Study Reports Gestational Diabetes Increases Risk of Sleep Apnea by Seven Times

Pregnant, Eating, Weight

In this study, researchers looked for potential consequences of gestational diabetes, a condition in which glucose levels rise above the normal levels during the second and third trimesters. Gestational diabetes affects around four to eight per 100 pregnant women within the United States. The researchers recruited 45 women. 15 of them were pregnant women with gestational diabetes, another 15 were pregnant but did not have gestational diabetes and the last 15 were not pregnant and did not have the health condition. The researchers utilized a series of observational case control studies and discovered that a link between gestational diabetes and sleep apnea exists. said according to Medical Xpress . Reutrakul conducted the study at Rush University Medical Center in Chicago, IL.
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Diabetes in Pregnancy Linked to Sleep Apnea

Both microarousal and elevated oxygen desaturation index were associated with higher fasting glucose levels. The researchers pointed out that the study avoided confounding from abnormal circadian timing by timing the polysomnography test to the “usual sleep habits of the participants to increase relevance to real-life conditions.” But the lack of data on a wide range of other potential confounders was a limitation, along with the observational design and small sample size. The study was supported by the ResMed Foundation, the Diabetes Research Training Center at the University of Chicago, the National Institute on Aging, the Blum-Kovler Family Foundation, and the National Institutes of Health’s National Center For Advancing Translational Sciences. Reutrakul reported having no conflicts of interest to disclose.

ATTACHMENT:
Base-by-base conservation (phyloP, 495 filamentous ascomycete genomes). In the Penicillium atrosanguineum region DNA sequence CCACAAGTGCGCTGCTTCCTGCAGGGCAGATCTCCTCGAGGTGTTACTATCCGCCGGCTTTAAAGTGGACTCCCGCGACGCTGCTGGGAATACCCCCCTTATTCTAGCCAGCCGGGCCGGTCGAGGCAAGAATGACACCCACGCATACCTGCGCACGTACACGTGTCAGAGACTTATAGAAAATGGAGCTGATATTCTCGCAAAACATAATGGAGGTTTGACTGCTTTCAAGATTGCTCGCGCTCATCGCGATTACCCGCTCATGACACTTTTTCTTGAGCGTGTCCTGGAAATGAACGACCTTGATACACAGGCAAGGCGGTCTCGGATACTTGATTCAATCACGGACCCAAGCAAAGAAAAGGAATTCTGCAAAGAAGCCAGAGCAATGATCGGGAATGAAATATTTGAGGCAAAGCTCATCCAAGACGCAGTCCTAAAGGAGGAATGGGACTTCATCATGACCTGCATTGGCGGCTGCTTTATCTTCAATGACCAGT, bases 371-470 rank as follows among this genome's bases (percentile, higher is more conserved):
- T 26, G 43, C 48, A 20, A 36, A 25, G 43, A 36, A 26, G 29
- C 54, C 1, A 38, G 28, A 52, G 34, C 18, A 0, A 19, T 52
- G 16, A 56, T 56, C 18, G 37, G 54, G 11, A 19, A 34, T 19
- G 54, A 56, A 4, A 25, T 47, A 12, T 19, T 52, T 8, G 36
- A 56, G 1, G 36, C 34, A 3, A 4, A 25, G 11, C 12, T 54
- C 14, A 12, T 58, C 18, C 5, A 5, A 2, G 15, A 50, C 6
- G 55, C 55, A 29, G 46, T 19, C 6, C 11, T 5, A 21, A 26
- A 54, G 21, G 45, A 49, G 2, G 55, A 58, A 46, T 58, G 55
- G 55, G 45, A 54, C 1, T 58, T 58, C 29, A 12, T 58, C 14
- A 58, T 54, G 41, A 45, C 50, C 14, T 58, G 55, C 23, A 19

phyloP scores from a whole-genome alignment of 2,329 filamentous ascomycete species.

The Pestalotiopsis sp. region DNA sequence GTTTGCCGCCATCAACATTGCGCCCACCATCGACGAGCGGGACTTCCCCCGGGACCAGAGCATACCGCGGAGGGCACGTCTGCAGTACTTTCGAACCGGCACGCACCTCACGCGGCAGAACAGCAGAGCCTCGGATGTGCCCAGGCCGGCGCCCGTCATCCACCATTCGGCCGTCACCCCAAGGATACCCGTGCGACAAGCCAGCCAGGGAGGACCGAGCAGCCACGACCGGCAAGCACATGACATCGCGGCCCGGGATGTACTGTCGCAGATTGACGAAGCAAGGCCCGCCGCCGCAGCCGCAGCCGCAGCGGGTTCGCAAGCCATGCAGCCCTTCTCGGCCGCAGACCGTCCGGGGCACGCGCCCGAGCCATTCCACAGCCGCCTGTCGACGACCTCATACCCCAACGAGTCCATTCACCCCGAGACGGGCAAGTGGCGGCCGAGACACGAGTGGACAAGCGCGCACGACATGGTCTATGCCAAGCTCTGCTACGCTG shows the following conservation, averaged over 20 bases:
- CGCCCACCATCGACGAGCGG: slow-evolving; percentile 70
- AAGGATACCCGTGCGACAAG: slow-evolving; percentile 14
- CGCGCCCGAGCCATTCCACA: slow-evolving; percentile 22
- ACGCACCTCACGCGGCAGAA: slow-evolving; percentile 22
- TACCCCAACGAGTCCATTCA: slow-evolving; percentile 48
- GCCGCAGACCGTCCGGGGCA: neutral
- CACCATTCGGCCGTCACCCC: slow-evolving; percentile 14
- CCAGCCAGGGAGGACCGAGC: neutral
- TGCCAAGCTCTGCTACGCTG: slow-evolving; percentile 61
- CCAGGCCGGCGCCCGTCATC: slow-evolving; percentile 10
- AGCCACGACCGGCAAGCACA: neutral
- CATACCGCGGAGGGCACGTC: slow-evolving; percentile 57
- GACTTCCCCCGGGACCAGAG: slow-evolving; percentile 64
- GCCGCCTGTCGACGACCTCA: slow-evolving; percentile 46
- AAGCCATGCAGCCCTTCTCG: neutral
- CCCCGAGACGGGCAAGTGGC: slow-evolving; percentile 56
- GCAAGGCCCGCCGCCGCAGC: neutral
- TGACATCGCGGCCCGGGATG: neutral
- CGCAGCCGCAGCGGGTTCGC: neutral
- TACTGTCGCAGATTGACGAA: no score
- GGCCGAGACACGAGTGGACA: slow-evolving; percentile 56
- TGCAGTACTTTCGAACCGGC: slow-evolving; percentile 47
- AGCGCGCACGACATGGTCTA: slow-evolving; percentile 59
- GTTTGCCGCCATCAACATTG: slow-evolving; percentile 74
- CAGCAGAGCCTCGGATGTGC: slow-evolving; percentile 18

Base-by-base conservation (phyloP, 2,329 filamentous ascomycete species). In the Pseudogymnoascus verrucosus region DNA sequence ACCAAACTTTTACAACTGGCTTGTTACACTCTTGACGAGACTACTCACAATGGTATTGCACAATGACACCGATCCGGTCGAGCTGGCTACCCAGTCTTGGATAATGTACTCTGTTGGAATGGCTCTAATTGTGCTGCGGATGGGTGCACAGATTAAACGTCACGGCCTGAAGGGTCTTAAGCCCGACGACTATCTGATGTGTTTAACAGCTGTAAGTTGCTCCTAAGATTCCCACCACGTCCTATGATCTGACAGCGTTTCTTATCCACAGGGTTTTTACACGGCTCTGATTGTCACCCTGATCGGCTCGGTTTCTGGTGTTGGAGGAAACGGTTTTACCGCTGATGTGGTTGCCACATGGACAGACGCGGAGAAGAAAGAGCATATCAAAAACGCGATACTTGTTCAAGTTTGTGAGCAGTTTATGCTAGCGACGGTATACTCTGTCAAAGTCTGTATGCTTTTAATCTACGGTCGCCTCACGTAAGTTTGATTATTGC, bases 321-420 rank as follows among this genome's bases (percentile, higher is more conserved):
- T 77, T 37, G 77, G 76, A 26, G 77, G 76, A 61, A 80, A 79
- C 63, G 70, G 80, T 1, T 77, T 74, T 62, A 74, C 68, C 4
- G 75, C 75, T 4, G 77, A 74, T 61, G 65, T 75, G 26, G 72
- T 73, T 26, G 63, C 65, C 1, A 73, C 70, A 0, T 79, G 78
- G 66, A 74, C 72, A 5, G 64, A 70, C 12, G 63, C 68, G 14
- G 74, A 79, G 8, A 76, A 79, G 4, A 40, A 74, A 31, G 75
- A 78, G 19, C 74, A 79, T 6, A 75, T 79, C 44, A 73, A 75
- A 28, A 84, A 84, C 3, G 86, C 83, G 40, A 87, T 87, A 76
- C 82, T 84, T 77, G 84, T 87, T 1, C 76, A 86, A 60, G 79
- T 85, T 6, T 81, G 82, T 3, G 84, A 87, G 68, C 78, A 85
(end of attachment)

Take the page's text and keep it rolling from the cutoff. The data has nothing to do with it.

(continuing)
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Diabetes in the Bronx: epicenter of an epidemic

Diabetes is most prevalent among minority and low-income populations. To make matters worse, these people often have limited access to adequate health care. Poorer people are doing poorly, said Dr. Robert Morrow, a primary care physician in Riverdale. According to the city health department, diabetes is most prevalent among Hispanics and blacks, followed closely by Asians. The disease is deadly if not diagnosed and treated. Experts say diabetes increases the risk of heart attack, stroke, blindness, kidney failure, nerve damage and amputations, if untreated. Clearly there is a difference in outcomes, says Dr. Morrow, referring to the higher number of deaths and amputations from diabetes related complications among minorities and low-income households.
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